SKT will roll the dice with Huni in the top lane

It looks SKT won't carry Untara on the Worlds roster. Can they succeed with just Huni?

Photo via Riot Games

One of the biggest splashes of the last offseason was the return of top laner Heo “Huni” Seung-hoon to South Korea.

After stomping all over the LCS leagues in Europe and North America, Huni caught the eye of legendary SK Telecom T1 coach Kim “kkOma” Jung-gyun. Huni had longed to play for SKT before ever leaving Korea, and it was a perfect time to reconnect. The partnership started well, but after a solid finish to the Spring Split and the Mid-Season Invitational, the summer was a slog. SKT, renowned both for signing the right players and for a strong internal development engine, discovered a more stable top laner in Park “Untara” Ui-jin.

Untara took over mid-split and was starter right until the final series, when he was flummoxed by Longzhu’s Kim “Khan” Dong-ha. Huni made his triumphant return, saving the series in the third game before getting camped to hell in the fourth as SKT lost in a huge upset. But a debate had started: Which of the two players would be the starter for Worlds?

We seem to have the answer. Based on information on the LoL Esports website, it seems like the team has decided on Huni as the starter. Huni himself hinted at that in an interview with Inven following a recent fan match. If these sources are accurate Huni will be the top laner starter, Untara won’t be an eligible player at all, and the team will carry two junglers.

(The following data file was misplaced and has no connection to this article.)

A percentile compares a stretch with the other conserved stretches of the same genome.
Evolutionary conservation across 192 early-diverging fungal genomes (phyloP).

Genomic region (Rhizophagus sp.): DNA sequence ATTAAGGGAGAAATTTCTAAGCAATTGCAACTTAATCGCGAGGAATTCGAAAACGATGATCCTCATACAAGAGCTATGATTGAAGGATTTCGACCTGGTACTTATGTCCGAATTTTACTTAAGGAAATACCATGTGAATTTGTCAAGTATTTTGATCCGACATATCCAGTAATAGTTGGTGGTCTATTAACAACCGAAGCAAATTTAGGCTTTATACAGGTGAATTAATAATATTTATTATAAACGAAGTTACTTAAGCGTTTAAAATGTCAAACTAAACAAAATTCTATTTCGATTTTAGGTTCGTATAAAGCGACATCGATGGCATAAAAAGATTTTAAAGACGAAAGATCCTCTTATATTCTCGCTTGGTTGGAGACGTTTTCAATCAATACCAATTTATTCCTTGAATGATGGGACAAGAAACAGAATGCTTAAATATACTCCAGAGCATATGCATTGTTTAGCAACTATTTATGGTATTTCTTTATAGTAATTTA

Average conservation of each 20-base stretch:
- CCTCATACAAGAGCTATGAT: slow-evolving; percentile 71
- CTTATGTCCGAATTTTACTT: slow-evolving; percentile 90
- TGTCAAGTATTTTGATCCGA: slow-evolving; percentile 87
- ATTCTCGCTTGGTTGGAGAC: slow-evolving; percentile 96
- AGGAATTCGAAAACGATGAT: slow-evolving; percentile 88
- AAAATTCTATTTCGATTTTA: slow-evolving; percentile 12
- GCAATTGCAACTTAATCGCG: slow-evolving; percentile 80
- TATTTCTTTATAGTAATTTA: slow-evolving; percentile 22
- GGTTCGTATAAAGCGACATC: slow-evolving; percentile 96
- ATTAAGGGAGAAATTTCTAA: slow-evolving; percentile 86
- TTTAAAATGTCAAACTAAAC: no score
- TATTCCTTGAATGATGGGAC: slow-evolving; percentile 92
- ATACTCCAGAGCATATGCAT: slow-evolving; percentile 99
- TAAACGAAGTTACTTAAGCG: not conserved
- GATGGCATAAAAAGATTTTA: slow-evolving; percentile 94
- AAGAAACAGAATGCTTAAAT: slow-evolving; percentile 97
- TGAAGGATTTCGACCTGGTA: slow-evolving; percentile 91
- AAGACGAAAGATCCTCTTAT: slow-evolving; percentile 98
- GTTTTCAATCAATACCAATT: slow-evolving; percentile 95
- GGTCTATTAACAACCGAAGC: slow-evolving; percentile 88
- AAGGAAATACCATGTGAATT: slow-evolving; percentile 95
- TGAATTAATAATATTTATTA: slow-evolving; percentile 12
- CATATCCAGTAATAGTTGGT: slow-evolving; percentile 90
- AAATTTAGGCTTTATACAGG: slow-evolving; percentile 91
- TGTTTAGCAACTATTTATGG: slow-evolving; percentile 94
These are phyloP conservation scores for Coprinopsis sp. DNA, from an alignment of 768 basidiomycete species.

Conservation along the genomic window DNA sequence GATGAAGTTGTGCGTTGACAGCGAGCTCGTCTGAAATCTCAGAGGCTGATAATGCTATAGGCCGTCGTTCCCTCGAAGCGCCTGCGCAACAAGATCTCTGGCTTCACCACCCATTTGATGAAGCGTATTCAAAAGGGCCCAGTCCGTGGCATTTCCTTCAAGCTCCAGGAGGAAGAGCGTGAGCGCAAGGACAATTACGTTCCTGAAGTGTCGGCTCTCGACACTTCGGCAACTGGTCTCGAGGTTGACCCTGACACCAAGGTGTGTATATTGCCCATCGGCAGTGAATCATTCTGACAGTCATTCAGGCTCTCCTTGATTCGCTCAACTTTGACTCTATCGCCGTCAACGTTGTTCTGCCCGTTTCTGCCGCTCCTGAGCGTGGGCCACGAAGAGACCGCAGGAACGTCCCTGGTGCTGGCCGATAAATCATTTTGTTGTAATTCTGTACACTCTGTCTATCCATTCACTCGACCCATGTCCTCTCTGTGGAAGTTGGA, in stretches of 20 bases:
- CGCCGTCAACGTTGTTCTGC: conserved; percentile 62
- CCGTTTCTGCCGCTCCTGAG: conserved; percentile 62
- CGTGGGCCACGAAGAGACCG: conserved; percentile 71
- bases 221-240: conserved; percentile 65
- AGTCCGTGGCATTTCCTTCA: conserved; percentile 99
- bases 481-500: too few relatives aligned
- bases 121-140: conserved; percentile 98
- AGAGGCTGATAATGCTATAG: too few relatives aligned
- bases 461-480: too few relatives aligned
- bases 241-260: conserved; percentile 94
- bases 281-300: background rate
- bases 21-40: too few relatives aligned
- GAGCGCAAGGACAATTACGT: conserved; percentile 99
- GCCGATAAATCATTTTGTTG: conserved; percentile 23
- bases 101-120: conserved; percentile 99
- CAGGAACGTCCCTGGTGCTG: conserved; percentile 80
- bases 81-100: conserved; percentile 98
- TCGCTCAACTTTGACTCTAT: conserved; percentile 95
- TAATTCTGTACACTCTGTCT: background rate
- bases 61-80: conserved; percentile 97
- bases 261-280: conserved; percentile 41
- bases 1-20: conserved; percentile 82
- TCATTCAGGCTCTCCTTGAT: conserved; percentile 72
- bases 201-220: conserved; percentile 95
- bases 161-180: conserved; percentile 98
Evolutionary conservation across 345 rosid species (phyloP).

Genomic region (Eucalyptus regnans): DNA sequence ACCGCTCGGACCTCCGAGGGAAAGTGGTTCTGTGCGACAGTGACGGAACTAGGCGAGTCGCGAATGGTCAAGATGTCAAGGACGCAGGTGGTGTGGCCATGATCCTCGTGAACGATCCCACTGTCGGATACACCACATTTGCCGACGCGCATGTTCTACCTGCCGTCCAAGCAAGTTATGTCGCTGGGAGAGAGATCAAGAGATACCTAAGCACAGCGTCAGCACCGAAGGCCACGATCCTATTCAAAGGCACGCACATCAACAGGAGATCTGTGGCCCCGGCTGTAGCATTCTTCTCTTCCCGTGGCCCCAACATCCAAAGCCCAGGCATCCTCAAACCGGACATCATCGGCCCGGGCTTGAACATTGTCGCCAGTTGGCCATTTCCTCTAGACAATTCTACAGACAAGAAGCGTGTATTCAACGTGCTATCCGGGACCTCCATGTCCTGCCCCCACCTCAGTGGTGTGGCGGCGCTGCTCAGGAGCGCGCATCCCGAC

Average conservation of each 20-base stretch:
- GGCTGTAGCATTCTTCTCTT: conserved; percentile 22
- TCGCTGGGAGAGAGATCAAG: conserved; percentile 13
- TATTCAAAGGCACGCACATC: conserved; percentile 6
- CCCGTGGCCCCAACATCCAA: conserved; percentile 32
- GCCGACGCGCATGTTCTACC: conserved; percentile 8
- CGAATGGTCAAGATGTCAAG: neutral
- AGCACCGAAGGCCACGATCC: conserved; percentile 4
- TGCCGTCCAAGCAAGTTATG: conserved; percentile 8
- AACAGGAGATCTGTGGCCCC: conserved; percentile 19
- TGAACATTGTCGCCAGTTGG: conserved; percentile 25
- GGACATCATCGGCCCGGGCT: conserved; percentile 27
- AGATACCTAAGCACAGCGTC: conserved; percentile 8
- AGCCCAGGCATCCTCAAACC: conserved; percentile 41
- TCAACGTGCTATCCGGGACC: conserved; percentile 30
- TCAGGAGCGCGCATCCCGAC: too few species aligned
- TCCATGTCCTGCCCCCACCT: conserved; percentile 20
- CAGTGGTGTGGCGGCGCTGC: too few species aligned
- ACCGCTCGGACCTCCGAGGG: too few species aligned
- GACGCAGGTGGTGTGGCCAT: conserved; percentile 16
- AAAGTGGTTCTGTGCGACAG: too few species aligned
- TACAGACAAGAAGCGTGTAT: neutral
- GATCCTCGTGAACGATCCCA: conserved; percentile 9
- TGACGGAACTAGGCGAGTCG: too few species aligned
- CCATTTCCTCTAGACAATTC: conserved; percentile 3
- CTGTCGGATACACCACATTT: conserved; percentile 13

Is this the right call?

Who are SKT afraid of?

When analyzing the Huni vs. Untara question, the first thing that should be done is to throw out the series against Longzhu. That series raised some important question marks for SKT— but Longzhu’s determined, dedicated approach to top lane is not something that many others can replicate.

EDG’s top laner Chen “Mouse” Yu-Hao has improved significantly this year and the team does give him resources. But for a team that emphasizes playmaking all over the map, he isn’t a primary focus. ahq does at times invest in top laner Chen “Ziv” Yi, but as a team, they’ve never proven to be up to SKT’s level.

Across the tournament overall, especially with Song “Smeb” Kyung-ho sitting at home, there may not be another player that can punish Huni like Khan did. In that context, then, what does Huni give SKT that Untara doesn’t?

Masking problems

For starts, Huni is just the better player. Even though his tank play has been shaky at times, he has a more varied champion pool than Untara. He’s a better teamfighter and more able to teleport to teamfights.

Why then has Untara been the choice so long, even with a lower ceiling? Because this summer, the team has been unwilling, or unable, to send resources topside. Part of that is both players’ susceptibility to ganks, which makes top side scary for SKT’s junglers. But a lot of it is also related to the bot lane’s inability to win consistently, dying in lane against strong competition.